The bioengineering program prepares students to become leading researchers, educators, and entrepreneurs. The program provides knowledge breadth in engineering and the biological sciences and knowledge depth in the student’s area of research interest. The program offers the Master of Science and Doctor of Philosophy degrees in bioengineering and the M.D./Ph.D. combined degree in conjunction with the KU School of Medicine. Students have access to innovative research and educational facilities on KU’s Lawrence and KU Medical Center campuses. The student selects from 6 tracks:
- Computational Bioengineering
- Biomaterials & Tissue Engineering
- Biomechanics & Neural Engineering
- Biomedical Product Design & Development
- Biomolecular Engineering
The student, in consultation with his or her advisor and advisory committee, develops a Plan of Study and a research program to satisfy degree requirements.
The program’s goals are:
- To give students an in-depth understanding of mathematics, engineering principles, physics, chemistry, physiology, and modern biology;
- To train students to apply basic sciences to biological problems using engineering principles;
- To train students to do bioengineering research and solve problems related to the design and development of diagnostic and therapeutic technologies that improve human health; and
- To train students to apply bioengineering research to commercially viable technologies.
Bioengineering research projects typically focus on 1 of 2 broad categories:
- The development of fundamental scientific knowledge and
- The development and application of materials, devices, and systems with the goal of improving biological processes, systems, and health care.
Bioengineering students are often involved in measurements, analysis, modeling, computations, design, and development. The program prepares students for careers in industry, academia, health care settings, or government.
Once admitted, students become eligible for financial aid. Graduate students in the bioengineering program are most often supported through research assistantships, teaching assistantships, or fellowships (e.g., the Madison and Lila Self Fellowship). Research assistantships are arranged by the student and faculty advisor with assistance from the Bioengineering Director if needed. Teaching assistantships are assigned by the Bioengineering Director. Highly qualified applicants are considered for additional support and fellowships. For more information about external and other KU funding options, please visit https://graduate.ku.edu/funding.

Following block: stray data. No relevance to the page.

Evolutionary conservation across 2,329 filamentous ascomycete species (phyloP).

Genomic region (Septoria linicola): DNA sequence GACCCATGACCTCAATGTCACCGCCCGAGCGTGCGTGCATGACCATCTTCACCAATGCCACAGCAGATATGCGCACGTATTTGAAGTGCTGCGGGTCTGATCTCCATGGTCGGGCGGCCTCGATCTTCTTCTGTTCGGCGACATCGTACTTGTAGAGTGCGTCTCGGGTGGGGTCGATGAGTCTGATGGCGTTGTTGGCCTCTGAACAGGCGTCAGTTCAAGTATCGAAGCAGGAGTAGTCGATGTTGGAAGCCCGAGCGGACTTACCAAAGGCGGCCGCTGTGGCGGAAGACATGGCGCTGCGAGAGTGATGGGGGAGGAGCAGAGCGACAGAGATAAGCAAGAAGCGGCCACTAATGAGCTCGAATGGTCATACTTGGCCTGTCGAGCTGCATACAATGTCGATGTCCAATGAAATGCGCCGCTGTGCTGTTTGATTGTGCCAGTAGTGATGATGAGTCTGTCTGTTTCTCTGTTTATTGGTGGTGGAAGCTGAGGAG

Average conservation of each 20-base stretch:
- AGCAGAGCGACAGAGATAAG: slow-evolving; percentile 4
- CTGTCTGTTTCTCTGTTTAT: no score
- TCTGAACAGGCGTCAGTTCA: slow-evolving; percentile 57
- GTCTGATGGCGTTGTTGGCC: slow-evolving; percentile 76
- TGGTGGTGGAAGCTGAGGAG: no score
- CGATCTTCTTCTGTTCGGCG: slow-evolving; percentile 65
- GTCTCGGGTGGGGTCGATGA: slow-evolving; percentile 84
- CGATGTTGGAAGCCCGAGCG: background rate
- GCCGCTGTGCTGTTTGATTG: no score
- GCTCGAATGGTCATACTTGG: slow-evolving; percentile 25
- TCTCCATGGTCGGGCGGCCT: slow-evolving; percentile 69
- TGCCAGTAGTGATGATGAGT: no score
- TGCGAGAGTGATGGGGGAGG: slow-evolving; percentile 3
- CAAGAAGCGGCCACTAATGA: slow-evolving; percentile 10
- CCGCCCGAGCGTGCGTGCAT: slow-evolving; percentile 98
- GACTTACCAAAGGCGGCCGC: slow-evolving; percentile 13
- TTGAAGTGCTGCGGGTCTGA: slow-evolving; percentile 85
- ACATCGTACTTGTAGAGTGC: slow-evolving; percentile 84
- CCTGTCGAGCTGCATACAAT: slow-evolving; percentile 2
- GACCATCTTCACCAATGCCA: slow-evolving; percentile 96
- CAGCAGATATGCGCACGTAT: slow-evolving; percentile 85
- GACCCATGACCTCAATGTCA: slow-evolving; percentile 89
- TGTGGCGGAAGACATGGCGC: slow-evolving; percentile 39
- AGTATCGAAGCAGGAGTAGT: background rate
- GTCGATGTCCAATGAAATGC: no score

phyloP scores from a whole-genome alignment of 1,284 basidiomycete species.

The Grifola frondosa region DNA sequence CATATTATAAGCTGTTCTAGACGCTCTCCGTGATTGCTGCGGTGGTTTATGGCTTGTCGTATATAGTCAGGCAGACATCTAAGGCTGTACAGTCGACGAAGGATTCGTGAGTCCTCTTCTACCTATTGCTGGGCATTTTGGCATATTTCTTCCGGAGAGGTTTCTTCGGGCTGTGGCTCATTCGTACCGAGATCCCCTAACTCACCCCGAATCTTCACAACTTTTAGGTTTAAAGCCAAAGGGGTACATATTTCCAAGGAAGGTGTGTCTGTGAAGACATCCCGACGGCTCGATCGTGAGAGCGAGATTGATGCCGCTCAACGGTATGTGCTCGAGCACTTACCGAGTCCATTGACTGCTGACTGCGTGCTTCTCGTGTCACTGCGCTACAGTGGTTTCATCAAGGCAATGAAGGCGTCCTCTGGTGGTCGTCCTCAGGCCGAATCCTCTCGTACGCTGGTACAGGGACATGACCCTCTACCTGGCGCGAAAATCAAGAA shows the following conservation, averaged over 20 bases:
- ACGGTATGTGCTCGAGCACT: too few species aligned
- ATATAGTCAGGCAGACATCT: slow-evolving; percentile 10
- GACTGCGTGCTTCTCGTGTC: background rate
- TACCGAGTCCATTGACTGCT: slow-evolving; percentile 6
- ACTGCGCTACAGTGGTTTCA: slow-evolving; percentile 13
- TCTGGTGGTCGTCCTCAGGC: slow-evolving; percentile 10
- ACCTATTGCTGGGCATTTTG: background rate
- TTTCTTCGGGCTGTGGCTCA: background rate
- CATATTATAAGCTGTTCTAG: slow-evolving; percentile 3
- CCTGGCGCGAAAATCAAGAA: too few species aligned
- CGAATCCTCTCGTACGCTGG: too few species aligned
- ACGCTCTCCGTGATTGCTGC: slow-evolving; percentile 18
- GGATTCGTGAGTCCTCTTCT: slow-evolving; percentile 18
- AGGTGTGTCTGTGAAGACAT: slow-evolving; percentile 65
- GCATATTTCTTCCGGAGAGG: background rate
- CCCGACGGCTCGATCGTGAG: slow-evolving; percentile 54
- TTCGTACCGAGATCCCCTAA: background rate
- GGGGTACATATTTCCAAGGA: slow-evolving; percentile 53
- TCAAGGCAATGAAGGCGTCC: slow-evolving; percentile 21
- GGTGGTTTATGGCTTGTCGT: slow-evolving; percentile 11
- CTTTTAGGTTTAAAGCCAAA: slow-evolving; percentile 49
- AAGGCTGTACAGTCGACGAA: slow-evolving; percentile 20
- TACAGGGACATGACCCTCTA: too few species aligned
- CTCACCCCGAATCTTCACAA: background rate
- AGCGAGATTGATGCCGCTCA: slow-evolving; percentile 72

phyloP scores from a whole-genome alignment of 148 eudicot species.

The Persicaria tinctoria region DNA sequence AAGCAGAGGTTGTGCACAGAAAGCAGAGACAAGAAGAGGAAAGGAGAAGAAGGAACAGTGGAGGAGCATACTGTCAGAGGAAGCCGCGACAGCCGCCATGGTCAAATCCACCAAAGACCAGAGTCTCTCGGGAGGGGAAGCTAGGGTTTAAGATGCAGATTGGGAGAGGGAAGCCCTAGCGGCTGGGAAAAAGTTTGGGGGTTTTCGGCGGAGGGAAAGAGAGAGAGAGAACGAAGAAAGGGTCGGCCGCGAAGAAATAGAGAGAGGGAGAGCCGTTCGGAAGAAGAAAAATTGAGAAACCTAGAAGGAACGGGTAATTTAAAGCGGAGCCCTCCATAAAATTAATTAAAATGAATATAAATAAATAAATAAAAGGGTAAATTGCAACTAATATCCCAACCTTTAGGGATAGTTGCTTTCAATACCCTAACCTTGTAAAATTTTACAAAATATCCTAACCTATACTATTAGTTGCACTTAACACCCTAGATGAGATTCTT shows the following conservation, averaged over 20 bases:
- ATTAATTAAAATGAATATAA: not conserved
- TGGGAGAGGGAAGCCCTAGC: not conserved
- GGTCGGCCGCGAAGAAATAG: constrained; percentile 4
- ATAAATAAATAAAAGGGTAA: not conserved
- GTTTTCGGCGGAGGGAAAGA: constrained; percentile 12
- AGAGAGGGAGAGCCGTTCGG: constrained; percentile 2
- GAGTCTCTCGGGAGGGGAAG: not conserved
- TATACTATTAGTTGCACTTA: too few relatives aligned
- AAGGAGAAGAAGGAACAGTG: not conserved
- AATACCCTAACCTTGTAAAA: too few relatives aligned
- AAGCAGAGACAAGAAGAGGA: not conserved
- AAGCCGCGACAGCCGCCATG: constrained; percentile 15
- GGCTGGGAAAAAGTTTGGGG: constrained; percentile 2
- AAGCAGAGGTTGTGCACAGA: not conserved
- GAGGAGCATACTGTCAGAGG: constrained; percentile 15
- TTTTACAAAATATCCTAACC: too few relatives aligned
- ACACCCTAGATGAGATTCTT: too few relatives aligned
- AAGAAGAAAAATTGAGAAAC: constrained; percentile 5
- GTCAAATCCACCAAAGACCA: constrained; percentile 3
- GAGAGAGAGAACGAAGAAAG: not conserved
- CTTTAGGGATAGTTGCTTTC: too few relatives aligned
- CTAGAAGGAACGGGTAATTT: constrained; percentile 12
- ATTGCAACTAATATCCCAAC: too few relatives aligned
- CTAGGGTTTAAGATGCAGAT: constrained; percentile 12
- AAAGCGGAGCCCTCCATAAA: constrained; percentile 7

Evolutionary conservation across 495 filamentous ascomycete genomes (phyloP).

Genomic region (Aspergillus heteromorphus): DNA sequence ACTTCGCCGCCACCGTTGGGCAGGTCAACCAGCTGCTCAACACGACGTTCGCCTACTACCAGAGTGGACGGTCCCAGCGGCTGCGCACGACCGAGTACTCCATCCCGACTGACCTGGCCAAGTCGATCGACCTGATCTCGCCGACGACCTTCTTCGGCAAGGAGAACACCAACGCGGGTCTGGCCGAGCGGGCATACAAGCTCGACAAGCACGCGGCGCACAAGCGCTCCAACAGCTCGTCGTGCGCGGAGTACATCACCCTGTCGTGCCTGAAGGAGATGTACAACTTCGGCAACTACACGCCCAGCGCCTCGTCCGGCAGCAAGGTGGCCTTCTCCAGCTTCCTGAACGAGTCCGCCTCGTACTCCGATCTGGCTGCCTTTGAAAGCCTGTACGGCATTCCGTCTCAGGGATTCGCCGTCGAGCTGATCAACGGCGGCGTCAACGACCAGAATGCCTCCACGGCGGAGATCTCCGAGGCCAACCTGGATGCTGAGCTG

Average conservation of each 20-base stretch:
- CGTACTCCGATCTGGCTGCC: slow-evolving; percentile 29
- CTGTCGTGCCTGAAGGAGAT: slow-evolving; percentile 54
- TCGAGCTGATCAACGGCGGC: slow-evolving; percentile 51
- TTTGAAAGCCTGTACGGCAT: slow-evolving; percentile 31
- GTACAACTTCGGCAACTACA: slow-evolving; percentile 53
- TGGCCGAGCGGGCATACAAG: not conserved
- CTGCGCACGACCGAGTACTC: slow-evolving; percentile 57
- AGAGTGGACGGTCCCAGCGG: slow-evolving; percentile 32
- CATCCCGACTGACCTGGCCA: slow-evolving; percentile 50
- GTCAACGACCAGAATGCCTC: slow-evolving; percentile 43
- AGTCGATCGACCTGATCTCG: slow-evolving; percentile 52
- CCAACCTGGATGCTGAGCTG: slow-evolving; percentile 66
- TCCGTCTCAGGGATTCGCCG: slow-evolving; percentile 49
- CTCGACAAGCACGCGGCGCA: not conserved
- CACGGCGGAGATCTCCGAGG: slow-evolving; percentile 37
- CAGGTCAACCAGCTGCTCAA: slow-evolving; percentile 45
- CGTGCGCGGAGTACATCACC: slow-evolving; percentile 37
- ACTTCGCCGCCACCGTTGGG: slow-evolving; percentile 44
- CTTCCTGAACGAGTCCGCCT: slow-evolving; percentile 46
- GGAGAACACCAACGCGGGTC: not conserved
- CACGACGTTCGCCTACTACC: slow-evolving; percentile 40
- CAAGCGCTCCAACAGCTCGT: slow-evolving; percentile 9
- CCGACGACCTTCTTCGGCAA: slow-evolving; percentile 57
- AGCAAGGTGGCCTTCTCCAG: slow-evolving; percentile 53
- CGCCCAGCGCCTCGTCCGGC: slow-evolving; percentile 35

Admission to the Bioengineering Graduate Program
All applicants are expected to have an undergraduate grade point average of 3.0 or higher on a 4.0 scale. The appropriate academic preparation includes both general and track prerequisites. General prerequisites include calculus I and II, differential equations, linear algebra, general physics I and II, chemistry, and biology. Track prerequisites depend on the student’s track of study. More complete details about academic preparation can be found on the program's website.
Applicants normally have a B.S. and/or an M.S. degree in an engineering discipline, physical sciences, the life sciences, or a closely related field. Depending on their preparation, students may be required to take additional courses that may or may not count toward the graduate degree. A student may enter the Bioengineering Program before meeting all the prerequisites if approved by the Admissions Committee. This student must plan to complete the prerequisites in addition to the graduate degree requirements and consultation with the program is required to determine which courses satisfy these requirements. Course credits from prerequisites generally do not apply toward the graduate degree and must be completed with a grade of B or higher.
A highly qualified applicant may apply for admission directly into the Ph.D. program after completing the B.S. degree. Generally, a student who does not have an undergraduate degree in an engineering discipline must complete the M.S. before entering the Ph.D. program. A strong applicant should have outstanding academic credentials, some formal research experience, research interests that fit one of the tracks of study, and a strong potential for advanced study.
Submit your graduate application online.
Application Information & Deadlines
In order to receive full consideration, a complete application package should be submitted by the following deadlines:
Fall Admission: December 15
Spring Admission: September 30
Application Materials Include:
1. GRE (or MCAT or DAT) Scores (sent to us directly from the testing agency)
Please request that ETS send a copy of your Graduate Record Exam (GRE) scores directly to the institution. ETS sends these scores electronically on regular intervals.
The institution code for the University of Kansas is 6871.
The program/department code is 1603.
If you have already taken the Medical College Admission Test (MCAT) or Dental Admission Test (DAT), submit the scores with your application as an additional document as the testing agency will not send them directly. They will be accepted in lieu of GRE scores.
NOTE: The School of Engineering uses standardized test scores as an additional evaluation tool, but no specific minimum score is required for consideration of an application for admission. We review the entire application package to determine the overall academic preparation and whether the applicant’s interests, background and preparation are a good fit for our program.
2. Official Transcripts